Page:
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2ft Lime Tree | Citrus Latifolia | Grafted Mini-Stem | 5L Pot

SKU
TR0472
£58.99
Free delivery on orders over £100 - More info
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Estimated delivery: 2-4 working days

2ft Lime Tree | Citrus Latifolia | Grafted Mini-Stem | 5L Pot

The Tahiti Lime makes a stunning patio feature and produces bright green, zesty fruits throughout the year. Set against a foil of glossy, dark foliage, the delicate clusters of tiny white flowers fill the air with their delicious fragrance. The fruits that follow may take up to a year to ripen but are well worth the wait. The beautiful seedless limes are produced in abundance and if left on the tree will eventually turn yellow. Once harvested, Limes will keep for up to 2 weeks.

Characteristics

  • Arrives as: 5l polypot
  • Approx. Height on Arrival: 60-95cm overall height inc. pot
  • Approx. Age on Arrival:Tree is approx. 3 years old with a 1 year old rootstock
  • Approx. Growth Height: 1-1.5mts
  • Rootstock: Semi-dwarfing
  • Rate of Growth: Fast
  • Harvesting Period: Oct-April
  • Flower Colour: White
  • Foliage Colour: Green
  • Flowering Period: Can produce fruits up to 12 months
  • Tolerance: Full sun, avoid frost
  • Uses: Culinary
  • Hardiness: Semi Hardy
  • Exposure:Sheltered
  • Self-fertilising: Self fertile
  • Scented: Barely
  • Wildlife friendly - attracts bees and other pollinating insects

Fruit trees are generally budded or grafted onto a rootstock by the nursery, this means the roots of the tree are a different plant to the trunk, branches and fruit. Effectively sticking two plants together, one that has good roots and one that has good fruit, ensures that you get what you pay for. Plants raised from seed will vary from the parent plants and there will be a wide variation in the size or shape of a tree and the quality and quantity of fruit it produces. Another result of budding and grafting a variety onto selected rootstocks is the ability to control the size of the tree to a certain degree. However, the size that a fruit tree ultimately grows to is dependent on a number of factors:

  • The fruit variety ( i.e. Apple Braeburn)
  • How it’s pruned
  • Soil type
  • Position
  • Its rootstock

Some varieties of tree are naturally more vigorous than others, so this will affect how much they grow each year. For instance a Bramley Apple seedling will naturally grow bigger than a Cox’s Orange Pippin

  • Pollination: pollination group 5, self-fertilising

Self-fertilising tree may be planted with our other varieties in pollination close pollination groups to ensure the best pollination. Instances of poor pollination are nearly always caused by bad weather at blooming time, limiting the activity of insects.

Each fruiting tree has ideal pollination partners. These are divided into groups and are numbered 1, 2, 3, 4, 5 or 6, according to flowering time. Best results will be obtained if variety is planted near another tree of the same group, or from a group on either side (so an ideal pollination partner for group 3 would be one in group 2, 3 or 4). The major cause of poor pollination is bad weather in blossom time, limiting the activity of insects.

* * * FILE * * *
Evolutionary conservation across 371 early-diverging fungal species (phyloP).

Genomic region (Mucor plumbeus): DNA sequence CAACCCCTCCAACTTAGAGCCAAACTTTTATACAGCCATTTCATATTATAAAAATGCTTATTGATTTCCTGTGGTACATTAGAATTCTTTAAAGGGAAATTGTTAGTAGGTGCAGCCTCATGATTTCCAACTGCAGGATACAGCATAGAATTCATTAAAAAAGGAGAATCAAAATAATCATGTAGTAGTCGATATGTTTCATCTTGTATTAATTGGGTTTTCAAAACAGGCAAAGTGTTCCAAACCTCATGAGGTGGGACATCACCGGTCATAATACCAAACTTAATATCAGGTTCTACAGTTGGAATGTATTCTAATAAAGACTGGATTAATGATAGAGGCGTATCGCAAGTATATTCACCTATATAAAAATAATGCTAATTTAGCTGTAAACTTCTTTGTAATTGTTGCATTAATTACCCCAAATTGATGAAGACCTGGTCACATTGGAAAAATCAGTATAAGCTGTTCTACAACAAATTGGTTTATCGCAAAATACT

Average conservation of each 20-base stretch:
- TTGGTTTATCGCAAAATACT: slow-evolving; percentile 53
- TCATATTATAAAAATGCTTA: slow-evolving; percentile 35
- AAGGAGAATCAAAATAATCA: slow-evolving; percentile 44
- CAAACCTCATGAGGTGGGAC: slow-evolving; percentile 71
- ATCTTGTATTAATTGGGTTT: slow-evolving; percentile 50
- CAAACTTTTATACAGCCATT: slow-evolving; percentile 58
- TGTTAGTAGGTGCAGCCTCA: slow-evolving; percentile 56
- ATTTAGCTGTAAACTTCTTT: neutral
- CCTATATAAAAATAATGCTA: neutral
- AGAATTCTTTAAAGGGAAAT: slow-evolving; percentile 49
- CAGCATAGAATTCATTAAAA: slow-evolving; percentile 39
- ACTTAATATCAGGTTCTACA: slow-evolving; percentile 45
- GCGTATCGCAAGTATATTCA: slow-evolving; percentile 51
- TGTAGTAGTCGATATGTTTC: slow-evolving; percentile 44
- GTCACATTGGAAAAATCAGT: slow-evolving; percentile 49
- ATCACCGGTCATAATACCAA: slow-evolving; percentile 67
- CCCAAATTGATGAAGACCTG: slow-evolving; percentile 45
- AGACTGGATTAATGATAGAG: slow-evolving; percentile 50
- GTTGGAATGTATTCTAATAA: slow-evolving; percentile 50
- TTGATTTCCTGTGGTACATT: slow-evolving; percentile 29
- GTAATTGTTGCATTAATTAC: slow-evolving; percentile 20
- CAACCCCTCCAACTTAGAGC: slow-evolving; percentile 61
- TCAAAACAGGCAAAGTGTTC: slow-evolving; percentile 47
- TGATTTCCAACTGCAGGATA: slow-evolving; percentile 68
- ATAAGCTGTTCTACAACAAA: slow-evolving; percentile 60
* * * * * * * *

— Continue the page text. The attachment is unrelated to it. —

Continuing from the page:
Packaging

We have developed an eco friendly polypot that is currently in use across our 9 litre range. This polypot has less than 20% of the plastic used by a regular pot, and is importantly recyclable. Polypots also prevent root spiraling, encouraging a healthier root system.

All trees arrive in an extra thick cardboard box with a clamp to hold their pot in place. This prevents them from moving around on their journey.

Nursery staff will wrap the roots of our bare root trees and use compost to keep them moist during transportation. This extra protection prevents them from drying out, allowing for a flying start. We also use the same specialised box that our potted trees have to keep them nice and secure as they make their way to your home.
How your order will arrive

Water young trees regularly until roots are well established. Trim annually from mid to late summer. Apply some fertilizer in spring in order to promote healthy growth and a good crop. Optionally, mulch in spring. Check tree ties regularly and loosen any if necessary to avoid rubbing of the stems.

Will need protection from frosts under -2/-3 degrees. Either mulch with straw and move closer to the house or use a insulating fleece. Alternatively you can move inside for the winter if kept as a container plant.

  • Soil Requirements: Almost all normal garden soil with pH 6.5 - 7.5
  • Moisture: Moist/ well-drained
  • Planting Distance: 5m

Suited to almost all well-drained and moderately fertile soils with pH between 6.5 and 7.5 in a sheltered, full sun location.
Before planting your tree, clean up all wandering weeds and keep a clean ring around the tree base. Dig a hole approximately a third wider than the root ball. Carefully yet firmly backfill the remaining soil around the root ball and water well during the first year until well established.

Autumn is the best season for planting fruiting trees, as the soil moisture and heat allow easier and faster root establishment and regeneration of damaged root systems.

More Information
Colour Test Sand
Harvesting Period Mid Season Fruit Trees
Needs Ericaceous Compost? No
Self Fertile Yes
Species Citrus Plants, Fruit Trees
Time To Cropping 2 Years
Type Lime
Uses Dessert
Colour Sand
Material Clay
Annual Rate Of Growth Fast Growing
Rootstock Extreme Dwarfing Rootstock Fruit Trees
Supplied As 5L Pot
Rootstock Semi Dwarfing
Supplied As 4L-5L Pot
Type Fruit Trees

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